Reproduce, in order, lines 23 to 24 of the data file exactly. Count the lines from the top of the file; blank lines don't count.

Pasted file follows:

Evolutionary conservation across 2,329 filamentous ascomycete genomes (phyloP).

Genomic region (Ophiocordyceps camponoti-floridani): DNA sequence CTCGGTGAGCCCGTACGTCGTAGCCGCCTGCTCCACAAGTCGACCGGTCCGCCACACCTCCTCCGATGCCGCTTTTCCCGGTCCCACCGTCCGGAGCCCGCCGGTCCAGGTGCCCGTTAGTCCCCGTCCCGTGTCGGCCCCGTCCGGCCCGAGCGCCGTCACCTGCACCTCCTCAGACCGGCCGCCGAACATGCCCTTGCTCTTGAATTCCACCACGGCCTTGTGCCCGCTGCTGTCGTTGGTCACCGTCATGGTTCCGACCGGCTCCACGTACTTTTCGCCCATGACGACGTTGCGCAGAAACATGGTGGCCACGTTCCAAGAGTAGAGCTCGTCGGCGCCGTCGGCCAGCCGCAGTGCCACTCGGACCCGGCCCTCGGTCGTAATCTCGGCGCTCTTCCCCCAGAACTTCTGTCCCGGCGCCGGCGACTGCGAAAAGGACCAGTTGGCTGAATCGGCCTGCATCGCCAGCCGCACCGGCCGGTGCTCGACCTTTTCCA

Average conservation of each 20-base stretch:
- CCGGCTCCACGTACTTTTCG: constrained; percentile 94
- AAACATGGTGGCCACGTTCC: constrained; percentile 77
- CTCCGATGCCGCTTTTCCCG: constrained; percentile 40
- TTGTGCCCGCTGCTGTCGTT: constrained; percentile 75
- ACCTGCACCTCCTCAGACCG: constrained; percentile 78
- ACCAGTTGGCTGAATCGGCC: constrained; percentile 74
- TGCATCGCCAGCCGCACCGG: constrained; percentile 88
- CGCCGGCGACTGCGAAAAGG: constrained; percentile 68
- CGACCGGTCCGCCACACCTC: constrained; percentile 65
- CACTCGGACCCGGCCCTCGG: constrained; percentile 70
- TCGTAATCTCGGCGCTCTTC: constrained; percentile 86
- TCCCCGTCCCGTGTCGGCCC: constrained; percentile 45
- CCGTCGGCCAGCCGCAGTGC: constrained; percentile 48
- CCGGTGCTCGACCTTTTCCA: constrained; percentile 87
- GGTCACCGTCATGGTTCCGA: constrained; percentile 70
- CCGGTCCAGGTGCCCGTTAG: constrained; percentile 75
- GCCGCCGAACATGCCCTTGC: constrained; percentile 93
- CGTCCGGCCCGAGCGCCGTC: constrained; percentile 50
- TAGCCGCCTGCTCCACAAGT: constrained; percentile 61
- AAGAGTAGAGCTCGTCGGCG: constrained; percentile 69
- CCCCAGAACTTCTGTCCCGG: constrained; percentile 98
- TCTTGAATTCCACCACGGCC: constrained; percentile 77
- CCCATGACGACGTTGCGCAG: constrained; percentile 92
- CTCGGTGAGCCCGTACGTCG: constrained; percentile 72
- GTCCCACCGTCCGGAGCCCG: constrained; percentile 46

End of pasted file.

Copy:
- AAGAGTAGAGCTCGTCGGCG: constrained; percentile 69
- CCCCAGAACTTCTGTCCCGG: constrained; percentile 98